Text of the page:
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User-driven standards in a mutual help context: the co-emergence of subjects and standards

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  • Mille Kirstine Bygballe Keis, University of Copenhagen, Denmark
  • Asger Nymann Nielsen
  • ,
  • Morten Nissen
Standards entail abstractions and generalizations. The 12-step fellowships (i.e., Alcoholics, Narcotics, Overeaters Anonymous, etc.) are all grounded in the same 12 steps and 12 traditions, originally developed for Alcoholics Anonymous. Furthermore, several principles and practices can be found across different fellowships addressing different addictions. At the same time, 12-step literature and most academic analyses of the fellowships agree that the content of these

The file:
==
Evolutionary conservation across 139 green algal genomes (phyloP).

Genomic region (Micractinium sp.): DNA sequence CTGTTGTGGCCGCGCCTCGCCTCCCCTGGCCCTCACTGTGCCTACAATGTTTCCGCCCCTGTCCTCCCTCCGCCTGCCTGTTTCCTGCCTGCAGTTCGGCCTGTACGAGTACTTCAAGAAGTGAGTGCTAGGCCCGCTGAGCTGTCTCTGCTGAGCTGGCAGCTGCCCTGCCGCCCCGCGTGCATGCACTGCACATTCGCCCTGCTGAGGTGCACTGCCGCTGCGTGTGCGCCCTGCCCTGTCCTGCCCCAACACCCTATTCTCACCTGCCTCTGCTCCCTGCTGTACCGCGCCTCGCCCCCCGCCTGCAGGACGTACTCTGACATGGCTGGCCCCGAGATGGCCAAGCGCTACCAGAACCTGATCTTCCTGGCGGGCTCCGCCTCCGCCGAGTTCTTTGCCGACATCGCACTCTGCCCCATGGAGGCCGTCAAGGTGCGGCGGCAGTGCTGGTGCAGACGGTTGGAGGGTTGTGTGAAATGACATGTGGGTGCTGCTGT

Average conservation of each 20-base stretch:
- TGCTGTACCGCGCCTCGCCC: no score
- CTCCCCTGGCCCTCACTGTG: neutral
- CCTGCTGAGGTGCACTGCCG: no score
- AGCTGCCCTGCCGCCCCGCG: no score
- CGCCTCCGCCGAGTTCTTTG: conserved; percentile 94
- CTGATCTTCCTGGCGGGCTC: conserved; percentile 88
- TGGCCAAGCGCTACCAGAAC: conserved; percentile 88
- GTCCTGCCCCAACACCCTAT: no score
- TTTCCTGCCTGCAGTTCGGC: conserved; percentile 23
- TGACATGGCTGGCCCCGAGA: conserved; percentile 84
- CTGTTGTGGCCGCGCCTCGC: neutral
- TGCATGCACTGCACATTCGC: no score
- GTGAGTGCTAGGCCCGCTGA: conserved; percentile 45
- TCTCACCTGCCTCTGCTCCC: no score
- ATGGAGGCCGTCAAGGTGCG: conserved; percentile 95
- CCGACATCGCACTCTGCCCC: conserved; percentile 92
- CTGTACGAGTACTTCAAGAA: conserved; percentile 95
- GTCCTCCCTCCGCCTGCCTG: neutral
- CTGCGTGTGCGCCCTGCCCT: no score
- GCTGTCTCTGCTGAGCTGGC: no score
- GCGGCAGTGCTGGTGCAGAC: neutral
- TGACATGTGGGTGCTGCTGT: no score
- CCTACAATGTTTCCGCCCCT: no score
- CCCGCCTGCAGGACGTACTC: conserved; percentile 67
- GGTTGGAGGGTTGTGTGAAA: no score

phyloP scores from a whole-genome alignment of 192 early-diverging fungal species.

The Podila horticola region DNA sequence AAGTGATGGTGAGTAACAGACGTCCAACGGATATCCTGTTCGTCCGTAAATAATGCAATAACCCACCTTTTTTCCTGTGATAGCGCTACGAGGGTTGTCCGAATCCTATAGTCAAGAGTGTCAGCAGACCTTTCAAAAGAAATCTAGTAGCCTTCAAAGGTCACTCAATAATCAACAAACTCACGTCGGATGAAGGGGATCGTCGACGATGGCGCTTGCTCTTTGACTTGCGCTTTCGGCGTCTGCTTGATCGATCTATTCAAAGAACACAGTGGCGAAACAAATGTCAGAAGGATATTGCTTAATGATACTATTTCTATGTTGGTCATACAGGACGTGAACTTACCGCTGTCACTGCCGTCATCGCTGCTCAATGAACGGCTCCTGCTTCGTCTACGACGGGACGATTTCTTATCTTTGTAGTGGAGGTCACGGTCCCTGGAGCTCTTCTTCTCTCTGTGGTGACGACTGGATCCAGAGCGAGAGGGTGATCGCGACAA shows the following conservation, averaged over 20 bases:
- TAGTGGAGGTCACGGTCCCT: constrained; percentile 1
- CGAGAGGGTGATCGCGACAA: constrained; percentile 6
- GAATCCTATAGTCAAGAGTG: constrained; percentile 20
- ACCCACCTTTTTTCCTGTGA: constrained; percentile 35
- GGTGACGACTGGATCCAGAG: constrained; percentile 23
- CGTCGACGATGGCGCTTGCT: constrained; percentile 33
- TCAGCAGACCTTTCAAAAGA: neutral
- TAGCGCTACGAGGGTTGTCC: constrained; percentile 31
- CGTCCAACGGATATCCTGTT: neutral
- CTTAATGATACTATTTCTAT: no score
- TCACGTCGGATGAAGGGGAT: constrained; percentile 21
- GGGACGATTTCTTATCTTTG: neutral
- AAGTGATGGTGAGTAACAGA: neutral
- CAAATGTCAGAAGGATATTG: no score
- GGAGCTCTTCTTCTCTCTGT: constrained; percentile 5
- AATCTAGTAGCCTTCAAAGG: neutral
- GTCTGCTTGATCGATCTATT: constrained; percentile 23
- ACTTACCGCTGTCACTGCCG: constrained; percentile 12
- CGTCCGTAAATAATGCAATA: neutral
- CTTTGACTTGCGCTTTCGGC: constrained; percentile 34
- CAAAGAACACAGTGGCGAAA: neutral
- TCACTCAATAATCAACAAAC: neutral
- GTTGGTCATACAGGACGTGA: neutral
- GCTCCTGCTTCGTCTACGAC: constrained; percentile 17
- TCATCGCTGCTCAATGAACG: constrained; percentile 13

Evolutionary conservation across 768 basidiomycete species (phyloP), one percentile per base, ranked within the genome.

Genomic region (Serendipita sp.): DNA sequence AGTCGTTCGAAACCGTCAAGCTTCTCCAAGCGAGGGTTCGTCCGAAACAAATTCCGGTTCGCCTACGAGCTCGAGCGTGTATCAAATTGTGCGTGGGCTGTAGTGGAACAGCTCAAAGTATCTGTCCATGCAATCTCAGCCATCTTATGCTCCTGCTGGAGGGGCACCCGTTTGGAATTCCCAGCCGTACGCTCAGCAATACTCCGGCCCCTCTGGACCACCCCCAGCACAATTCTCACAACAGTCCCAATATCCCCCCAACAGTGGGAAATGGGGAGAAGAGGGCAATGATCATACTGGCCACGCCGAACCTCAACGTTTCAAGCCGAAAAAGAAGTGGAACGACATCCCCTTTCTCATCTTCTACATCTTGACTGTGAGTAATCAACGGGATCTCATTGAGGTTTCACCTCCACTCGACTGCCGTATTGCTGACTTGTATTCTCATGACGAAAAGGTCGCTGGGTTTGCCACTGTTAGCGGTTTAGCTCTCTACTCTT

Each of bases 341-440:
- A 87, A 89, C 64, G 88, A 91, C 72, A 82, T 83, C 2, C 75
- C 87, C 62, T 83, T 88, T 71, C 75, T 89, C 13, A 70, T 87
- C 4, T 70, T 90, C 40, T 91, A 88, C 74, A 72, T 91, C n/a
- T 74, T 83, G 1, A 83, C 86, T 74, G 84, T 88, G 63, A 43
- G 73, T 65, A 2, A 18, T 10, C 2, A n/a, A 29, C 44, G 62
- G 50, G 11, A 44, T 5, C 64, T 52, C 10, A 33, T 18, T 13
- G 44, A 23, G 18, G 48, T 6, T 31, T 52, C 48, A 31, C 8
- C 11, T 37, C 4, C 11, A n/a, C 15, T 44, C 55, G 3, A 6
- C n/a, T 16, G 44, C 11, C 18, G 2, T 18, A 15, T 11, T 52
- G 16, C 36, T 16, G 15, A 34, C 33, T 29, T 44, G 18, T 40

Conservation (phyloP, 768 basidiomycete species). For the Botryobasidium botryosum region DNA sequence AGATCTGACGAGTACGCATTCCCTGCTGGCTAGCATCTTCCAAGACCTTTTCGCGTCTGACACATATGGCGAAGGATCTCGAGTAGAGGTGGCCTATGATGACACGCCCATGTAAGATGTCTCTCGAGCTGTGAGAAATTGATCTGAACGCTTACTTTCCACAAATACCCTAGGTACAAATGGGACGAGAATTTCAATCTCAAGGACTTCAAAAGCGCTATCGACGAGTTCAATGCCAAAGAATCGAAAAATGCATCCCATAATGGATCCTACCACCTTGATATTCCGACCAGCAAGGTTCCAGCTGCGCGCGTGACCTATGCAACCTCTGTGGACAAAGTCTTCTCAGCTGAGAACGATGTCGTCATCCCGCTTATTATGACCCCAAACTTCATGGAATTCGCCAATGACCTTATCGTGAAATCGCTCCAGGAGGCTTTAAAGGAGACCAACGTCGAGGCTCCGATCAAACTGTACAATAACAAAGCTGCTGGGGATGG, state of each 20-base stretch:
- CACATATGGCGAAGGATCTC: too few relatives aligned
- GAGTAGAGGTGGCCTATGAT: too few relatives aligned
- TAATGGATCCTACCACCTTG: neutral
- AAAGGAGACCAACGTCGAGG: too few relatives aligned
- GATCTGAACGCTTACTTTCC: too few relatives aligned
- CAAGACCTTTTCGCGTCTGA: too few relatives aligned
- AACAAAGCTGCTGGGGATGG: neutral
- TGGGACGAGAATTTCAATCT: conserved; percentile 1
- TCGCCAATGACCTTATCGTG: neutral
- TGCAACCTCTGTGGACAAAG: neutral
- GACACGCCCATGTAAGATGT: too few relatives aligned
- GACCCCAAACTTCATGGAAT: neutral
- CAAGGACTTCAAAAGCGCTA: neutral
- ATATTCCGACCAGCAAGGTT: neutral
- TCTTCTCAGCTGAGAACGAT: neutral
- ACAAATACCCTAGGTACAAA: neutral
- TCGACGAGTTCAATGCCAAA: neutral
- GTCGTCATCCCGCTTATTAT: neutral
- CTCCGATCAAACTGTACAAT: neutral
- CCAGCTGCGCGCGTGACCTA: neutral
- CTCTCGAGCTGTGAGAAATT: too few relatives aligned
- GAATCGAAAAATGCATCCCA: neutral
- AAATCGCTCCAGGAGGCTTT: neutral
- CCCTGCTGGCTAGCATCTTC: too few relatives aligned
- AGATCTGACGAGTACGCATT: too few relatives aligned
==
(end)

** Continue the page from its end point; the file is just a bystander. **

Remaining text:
standards is never definite; no one but oneself may decide whether one lives up to the standard in question. Thus, 12-step fellowships seem a pure case of how the duality of social structure and personal definition is built into the fabric of standards. Yet, with a closer attention to practices, negotiations, and performances, it is possible to disturb this neat distribution of abstract-social
versus concrete-personal. Drawing on two recent studies of Copenhagen fellowships, this article aims to problematize the assumption that user-driven standards must assume the pseudocommercial “logic of choice,” in favor of a view of subjects and standards as co-emerging.
Original languageEnglish
JournalTheory & Psychology
Pages (from-to)243-262
Publication statusPublished - Apr 2016

    Research areas

  • Psycho-Politics of Self-Exposure, UDS User Driven Standards

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